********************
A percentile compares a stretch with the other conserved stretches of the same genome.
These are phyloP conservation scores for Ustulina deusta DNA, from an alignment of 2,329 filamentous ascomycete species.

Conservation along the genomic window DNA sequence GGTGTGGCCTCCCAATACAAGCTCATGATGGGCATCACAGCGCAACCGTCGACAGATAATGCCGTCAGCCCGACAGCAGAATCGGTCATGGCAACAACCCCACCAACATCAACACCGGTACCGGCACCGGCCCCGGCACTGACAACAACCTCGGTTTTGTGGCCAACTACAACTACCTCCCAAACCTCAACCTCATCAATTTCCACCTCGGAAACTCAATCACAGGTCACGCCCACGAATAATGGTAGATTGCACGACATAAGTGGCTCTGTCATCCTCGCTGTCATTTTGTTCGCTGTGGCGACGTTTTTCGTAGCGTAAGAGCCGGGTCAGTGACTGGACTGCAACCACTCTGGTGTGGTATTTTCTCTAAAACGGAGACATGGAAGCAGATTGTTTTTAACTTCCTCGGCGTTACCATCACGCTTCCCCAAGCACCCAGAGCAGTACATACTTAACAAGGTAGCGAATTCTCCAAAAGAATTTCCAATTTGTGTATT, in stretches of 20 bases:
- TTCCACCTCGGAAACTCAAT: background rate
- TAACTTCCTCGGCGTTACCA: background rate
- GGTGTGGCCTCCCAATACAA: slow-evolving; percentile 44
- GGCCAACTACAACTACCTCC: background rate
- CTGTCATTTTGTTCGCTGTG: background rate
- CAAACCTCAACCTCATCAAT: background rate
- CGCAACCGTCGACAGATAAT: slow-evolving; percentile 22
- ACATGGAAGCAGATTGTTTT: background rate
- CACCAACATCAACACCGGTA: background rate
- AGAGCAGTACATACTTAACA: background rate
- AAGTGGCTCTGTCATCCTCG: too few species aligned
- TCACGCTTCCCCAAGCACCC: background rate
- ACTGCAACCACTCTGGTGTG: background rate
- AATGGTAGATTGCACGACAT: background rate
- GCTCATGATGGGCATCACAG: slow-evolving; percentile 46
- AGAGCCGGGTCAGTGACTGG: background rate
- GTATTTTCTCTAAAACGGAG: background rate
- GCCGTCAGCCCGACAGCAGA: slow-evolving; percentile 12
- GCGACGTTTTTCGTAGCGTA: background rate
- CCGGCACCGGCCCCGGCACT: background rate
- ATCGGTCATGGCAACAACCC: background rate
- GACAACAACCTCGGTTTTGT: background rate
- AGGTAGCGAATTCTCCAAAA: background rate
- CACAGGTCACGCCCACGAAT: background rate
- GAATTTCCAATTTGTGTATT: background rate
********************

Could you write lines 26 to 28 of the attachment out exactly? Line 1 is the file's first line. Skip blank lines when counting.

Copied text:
- AGGTAGCGAATTCTCCAAAA: background rate
- CACAGGTCACGCCCACGAAT: background rate
- GAATTTCCAATTTGTGTATT: background rate